The female protest came despite an apology published on the official Facebook page of the ruling military council, a failed attempt to defuse public anger that backfired.

“The Supreme Council of the Armed Forces expresses its deepest regret to the great Egyptian women after the violations committed during the latest protests. The council affirms its respect and appreciation for Egyptian women and their right to demonstrate and participate positively in political life,” said the statement.

Maha el Samadouni, a 62-year-old female protester, refused to accept any apology.

“Our traditions define women as a red line that should never be crossed,” she said. “It’s an unprecedented crime in the history of Egypt. The only way to stop this is by making an example of those who committed such a crime.”

“Women came out wearing black to mourn the dignity of Egyptian women that was killed at the hands of the military,” added Samadouni. She described the ruling military as “liars who denied any responsibility.”

Despite the shock caused by video images showing horrific assaults by soldiers on protesters, some seemed to have little sympathy for the victims.

“I am totally against violence, yet I don’t think it was right for this girl to be on the street at 3 a.m.,” said Gen. Sameh Seif el Yazal, a retired military and intelligence officer who now leads a strategic research unit.

Read entire story at Nation of Change.

Going Away Party for Arnie

Excerpt from Pagind Doctor Dr. Leff: Pride, Patriotism and Protest.

In order to avoid being drafted into the Army. Dr. Leff chose to enlist in the Air Force. By the time he had finished his pharmacology fellowship, he had received active duty orders to go to Thailand via basic training at Sheppard Air Force Base in Wichita Falls, Texas. The night before he left Cincinnati turned out to be quite memorable.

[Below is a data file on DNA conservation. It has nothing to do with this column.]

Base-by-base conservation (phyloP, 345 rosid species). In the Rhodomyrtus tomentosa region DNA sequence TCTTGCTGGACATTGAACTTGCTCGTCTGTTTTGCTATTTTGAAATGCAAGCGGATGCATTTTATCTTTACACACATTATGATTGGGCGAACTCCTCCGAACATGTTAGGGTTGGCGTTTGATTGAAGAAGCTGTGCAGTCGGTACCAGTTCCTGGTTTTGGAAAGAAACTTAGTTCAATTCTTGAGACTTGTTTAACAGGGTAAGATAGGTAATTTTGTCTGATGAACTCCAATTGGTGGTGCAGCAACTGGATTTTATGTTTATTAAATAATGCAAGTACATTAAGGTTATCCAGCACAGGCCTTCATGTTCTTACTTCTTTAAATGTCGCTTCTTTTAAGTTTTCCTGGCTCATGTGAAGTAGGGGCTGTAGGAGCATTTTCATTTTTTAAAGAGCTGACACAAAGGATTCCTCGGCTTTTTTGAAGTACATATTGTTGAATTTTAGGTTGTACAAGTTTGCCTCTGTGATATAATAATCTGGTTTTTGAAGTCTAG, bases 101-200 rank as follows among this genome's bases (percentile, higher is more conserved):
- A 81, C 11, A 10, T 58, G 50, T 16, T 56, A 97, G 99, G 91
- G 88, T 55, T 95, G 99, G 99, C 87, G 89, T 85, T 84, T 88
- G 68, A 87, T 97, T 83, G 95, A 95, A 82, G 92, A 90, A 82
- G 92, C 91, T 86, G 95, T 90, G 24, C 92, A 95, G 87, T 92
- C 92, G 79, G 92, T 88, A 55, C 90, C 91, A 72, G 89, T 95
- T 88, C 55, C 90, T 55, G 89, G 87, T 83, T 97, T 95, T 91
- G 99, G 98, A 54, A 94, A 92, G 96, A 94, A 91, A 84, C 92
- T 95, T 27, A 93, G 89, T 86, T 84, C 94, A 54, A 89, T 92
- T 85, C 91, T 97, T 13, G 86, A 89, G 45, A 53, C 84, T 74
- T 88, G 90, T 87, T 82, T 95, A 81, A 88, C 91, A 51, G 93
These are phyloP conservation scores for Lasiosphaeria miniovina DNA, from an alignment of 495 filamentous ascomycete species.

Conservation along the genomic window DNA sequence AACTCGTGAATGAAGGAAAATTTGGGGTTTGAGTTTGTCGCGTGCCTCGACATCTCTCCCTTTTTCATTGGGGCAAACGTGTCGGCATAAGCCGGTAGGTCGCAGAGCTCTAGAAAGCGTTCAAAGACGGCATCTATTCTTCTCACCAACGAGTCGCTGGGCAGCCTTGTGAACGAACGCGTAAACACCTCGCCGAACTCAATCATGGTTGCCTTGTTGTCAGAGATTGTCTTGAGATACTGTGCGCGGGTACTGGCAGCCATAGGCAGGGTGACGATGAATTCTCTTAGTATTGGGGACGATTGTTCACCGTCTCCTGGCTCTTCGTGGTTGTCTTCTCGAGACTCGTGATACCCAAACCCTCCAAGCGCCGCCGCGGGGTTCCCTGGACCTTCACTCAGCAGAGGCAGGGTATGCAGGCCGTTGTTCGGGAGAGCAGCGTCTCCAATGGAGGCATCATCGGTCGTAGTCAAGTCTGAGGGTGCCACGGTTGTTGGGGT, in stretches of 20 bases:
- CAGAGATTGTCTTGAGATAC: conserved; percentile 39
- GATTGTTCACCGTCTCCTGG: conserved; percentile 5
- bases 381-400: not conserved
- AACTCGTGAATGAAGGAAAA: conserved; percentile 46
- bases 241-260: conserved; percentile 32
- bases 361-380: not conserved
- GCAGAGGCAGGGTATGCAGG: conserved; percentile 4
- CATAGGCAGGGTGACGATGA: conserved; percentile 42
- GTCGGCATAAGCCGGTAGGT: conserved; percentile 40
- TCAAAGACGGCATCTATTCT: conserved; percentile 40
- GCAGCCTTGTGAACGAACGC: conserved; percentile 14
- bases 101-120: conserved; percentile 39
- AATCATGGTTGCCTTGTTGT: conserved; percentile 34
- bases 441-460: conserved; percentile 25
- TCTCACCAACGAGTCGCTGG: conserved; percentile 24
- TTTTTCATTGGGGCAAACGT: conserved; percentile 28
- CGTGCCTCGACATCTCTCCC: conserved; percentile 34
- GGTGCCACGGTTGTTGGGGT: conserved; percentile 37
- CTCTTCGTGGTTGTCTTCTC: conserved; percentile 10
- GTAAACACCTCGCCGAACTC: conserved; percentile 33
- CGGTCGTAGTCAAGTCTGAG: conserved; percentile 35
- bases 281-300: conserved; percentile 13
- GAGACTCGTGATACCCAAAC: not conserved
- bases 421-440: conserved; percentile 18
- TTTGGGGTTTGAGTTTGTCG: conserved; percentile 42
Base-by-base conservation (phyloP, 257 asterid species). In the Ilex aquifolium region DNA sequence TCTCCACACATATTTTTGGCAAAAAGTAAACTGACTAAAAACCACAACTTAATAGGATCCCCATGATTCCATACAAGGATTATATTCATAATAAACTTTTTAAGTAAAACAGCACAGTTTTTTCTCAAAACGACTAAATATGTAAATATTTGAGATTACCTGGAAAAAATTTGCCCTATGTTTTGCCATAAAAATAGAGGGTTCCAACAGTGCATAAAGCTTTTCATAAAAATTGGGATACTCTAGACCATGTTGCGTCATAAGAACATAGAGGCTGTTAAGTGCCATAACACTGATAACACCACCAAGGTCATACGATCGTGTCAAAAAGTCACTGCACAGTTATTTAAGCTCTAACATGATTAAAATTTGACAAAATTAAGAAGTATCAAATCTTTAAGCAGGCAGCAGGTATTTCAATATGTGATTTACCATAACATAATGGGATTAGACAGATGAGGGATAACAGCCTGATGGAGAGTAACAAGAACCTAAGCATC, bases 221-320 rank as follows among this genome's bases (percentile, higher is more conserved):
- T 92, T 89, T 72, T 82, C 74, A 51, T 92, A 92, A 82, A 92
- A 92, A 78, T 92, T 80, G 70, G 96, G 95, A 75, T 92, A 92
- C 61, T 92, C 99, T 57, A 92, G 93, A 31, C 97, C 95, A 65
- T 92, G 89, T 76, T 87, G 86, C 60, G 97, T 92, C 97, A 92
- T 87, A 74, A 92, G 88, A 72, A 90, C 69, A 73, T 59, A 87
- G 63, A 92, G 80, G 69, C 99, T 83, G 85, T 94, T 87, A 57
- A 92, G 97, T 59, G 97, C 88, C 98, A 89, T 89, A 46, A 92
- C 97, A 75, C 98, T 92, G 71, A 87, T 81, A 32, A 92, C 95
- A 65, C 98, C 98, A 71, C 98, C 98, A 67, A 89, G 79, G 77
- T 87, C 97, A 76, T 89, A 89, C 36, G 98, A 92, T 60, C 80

Arnie’s friends called him “The Brick” in the Cincinnati General Hospital because of all the hours he spent there and his total commitment to his studies, work and profession. It was rare for him to allow himself a night out. Up until that point, he hadn’t thought much about his upcoming stint in the military. He had been completely focused for the majority of his young adult life on getting high grades, placing on the Dean’s List, taking physics and organic chemistry and anything else that was need to be a good doctor. He gave his heart and soul to learning the arts of medicine. He had not given the war in Vietnam much of his attention. Sure, he read the news, saw occasional reports and knew about the demonstrations, but he hadn’t taken much time to think about it in any detail.

His musician friends, specifically Sandy Nassan, insisted that they have a big bash for him before he left. After their gigs were up at 1:00 and 2:00AM, half the musicians in town gathered on the rooftop of a Calhoun apartment to wish their friend Arnie a fond farewell. His friend Dennis Wolter was there, the artist and sculptor Steven Truchil and his friend Sondra. It lasted most of the night, until the police put a halt to the unauthorized gathering.

The going away party was icing on the cake. He hadn’t expected it and was deeply touched. His friends were far more worried about him than he was about himself. They asked him several times if he was sure about this military stuff and if he knew what he was getting himself in to. He was pretty casual about it all and, in fact, somewhat excited about his new adventure.

He said, “Hey, it will just be a year. No big deal. It could be interesting, and I’ll be doing some good.”

His friends all hoped he was right. Even though many disagreed with the war, they respected his decision and motivation for serving. They, along with their good friend Arnie, had no idea of the depth of deceptions and lies their government was perpetuating.

MORE

Tag Cloud